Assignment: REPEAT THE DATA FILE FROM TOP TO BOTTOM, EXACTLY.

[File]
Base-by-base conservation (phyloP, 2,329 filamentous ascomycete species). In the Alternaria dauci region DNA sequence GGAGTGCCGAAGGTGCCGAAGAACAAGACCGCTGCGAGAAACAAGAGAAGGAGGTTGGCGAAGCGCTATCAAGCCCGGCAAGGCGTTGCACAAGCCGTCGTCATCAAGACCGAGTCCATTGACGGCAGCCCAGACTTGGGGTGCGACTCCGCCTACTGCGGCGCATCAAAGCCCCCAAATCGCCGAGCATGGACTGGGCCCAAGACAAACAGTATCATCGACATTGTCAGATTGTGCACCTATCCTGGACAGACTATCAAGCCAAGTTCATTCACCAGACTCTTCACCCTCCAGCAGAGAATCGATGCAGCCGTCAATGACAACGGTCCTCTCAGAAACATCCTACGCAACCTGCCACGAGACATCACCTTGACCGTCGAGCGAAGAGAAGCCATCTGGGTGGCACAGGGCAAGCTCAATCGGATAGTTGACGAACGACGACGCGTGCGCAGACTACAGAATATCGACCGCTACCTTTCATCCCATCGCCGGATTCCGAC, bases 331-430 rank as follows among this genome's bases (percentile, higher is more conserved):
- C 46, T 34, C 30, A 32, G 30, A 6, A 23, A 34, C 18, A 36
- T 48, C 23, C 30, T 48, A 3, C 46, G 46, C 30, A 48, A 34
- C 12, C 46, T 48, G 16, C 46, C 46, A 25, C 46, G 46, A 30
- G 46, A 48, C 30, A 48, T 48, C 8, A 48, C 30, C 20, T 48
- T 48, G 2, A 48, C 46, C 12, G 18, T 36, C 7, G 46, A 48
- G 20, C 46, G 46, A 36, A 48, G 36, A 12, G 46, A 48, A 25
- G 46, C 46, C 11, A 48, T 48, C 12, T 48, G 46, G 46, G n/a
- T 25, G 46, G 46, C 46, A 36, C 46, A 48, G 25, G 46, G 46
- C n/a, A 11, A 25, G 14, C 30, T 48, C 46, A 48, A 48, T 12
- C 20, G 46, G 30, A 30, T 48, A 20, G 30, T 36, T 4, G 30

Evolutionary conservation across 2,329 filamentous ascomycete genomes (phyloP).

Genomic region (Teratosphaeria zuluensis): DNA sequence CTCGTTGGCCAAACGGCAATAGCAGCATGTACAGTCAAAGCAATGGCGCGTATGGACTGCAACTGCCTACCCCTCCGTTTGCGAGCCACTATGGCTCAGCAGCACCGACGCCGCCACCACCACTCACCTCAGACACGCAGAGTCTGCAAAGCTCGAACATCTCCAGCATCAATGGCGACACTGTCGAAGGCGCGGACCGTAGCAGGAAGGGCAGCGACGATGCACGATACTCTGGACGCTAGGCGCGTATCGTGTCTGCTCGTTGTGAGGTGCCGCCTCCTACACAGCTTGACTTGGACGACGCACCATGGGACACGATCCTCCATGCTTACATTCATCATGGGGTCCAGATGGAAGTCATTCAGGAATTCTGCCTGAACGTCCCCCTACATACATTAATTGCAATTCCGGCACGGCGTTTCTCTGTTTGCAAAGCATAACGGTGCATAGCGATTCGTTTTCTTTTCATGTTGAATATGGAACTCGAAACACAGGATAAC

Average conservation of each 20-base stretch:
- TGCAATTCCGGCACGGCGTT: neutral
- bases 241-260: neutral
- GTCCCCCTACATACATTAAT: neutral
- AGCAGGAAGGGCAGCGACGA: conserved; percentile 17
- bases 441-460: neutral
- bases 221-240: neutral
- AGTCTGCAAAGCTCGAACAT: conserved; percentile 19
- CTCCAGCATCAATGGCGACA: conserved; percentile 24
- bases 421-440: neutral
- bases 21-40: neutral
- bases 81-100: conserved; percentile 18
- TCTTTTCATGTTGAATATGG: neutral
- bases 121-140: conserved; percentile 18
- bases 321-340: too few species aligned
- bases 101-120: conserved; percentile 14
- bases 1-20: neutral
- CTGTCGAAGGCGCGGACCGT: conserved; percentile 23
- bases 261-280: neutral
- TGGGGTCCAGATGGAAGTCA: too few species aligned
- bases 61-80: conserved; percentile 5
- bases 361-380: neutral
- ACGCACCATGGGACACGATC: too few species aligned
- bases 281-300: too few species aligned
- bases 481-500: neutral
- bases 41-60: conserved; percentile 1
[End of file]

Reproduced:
Base-by-base conservation (phyloP, 2,329 filamentous ascomycete species). In the Alternaria dauci region DNA sequence GGAGTGCCGAAGGTGCCGAAGAACAAGACCGCTGCGAGAAACAAGAGAAGGAGGTTGGCGAAGCGCTATCAAGCCCGGCAAGGCGTTGCACAAGCCGTCGTCATCAAGACCGAGTCCATTGACGGCAGCCCAGACTTGGGGTGCGACTCCGCCTACTGCGGCGCATCAAAGCCCCCAAATCGCCGAGCATGGACTGGGCCCAAGACAAACAGTATCATCGACATTGTCAGATTGTGCACCTATCCTGGACAGACTATCAAGCCAAGTTCATTCACCAGACTCTTCACCCTCCAGCAGAGAATCGATGCAGCCGTCAATGACAACGGTCCTCTCAGAAACATCCTACGCAACCTGCCACGAGACATCACCTTGACCGTCGAGCGAAGAGAAGCCATCTGGGTGGCACAGGGCAAGCTCAATCGGATAGTTGACGAACGACGACGCGTGCGCAGACTACAGAATATCGACCGCTACCTTTCATCCCATCGCCGGATTCCGAC, bases 331-430 rank as follows among this genome's bases (percentile, higher is more conserved):
- C 46, T 34, C 30, A 32, G 30, A 6, A 23, A 34, C 18, A 36
- T 48, C 23, C 30, T 48, A 3, C 46, G 46, C 30, A 48, A 34
- C 12, C 46, T 48, G 16, C 46, C 46, A 25, C 46, G 46, A 30
- G 46, A 48, C 30, A 48, T 48, C 8, A 48, C 30, C 20, T 48
- T 48, G 2, A 48, C 46, C 12, G 18, T 36, C 7, G 46, A 48
- G 20, C 46, G 46, A 36, A 48, G 36, A 12, G 46, A 48, A 25
- G 46, C 46, C 11, A 48, T 48, C 12, T 48, G 46, G 46, G n/a
- T 25, G 46, G 46, C 46, A 36, C 46, A 48, G 25, G 46, G 46
- C n/a, A 11, A 25, G 14, C 30, T 48, C 46, A 48, A 48, T 12
- C 20, G 46, G 30, A 30, T 48, A 20, G 30, T 36, T 4, G 30

Evolutionary conservation across 2,329 filamentous ascomycete genomes (phyloP).

Genomic region (Teratosphaeria zuluensis): DNA sequence CTCGTTGGCCAAACGGCAATAGCAGCATGTACAGTCAAAGCAATGGCGCGTATGGACTGCAACTGCCTACCCCTCCGTTTGCGAGCCACTATGGCTCAGCAGCACCGACGCCGCCACCACCACTCACCTCAGACACGCAGAGTCTGCAAAGCTCGAACATCTCCAGCATCAATGGCGACACTGTCGAAGGCGCGGACCGTAGCAGGAAGGGCAGCGACGATGCACGATACTCTGGACGCTAGGCGCGTATCGTGTCTGCTCGTTGTGAGGTGCCGCCTCCTACACAGCTTGACTTGGACGACGCACCATGGGACACGATCCTCCATGCTTACATTCATCATGGGGTCCAGATGGAAGTCATTCAGGAATTCTGCCTGAACGTCCCCCTACATACATTAATTGCAATTCCGGCACGGCGTTTCTCTGTTTGCAAAGCATAACGGTGCATAGCGATTCGTTTTCTTTTCATGTTGAATATGGAACTCGAAACACAGGATAAC

Average conservation of each 20-base stretch:
- TGCAATTCCGGCACGGCGTT: neutral
- bases 241-260: neutral
- GTCCCCCTACATACATTAAT: neutral
- AGCAGGAAGGGCAGCGACGA: conserved; percentile 17
- bases 441-460: neutral
- bases 221-240: neutral
- AGTCTGCAAAGCTCGAACAT: conserved; percentile 19
- CTCCAGCATCAATGGCGACA: conserved; percentile 24
- bases 421-440: neutral
- bases 21-40: neutral
- bases 81-100: conserved; percentile 18
- TCTTTTCATGTTGAATATGG: neutral
- bases 121-140: conserved; percentile 18
- bases 321-340: too few species aligned
- bases 101-120: conserved; percentile 14
- bases 1-20: neutral
- CTGTCGAAGGCGCGGACCGT: conserved; percentile 23
- bases 261-280: neutral
- TGGGGTCCAGATGGAAGTCA: too few species aligned
- bases 61-80: conserved; percentile 5
- bases 361-380: neutral
- ACGCACCATGGGACACGATC: too few species aligned
- bases 281-300: too few species aligned
- bases 481-500: neutral
- bases 41-60: conserved; percentile 1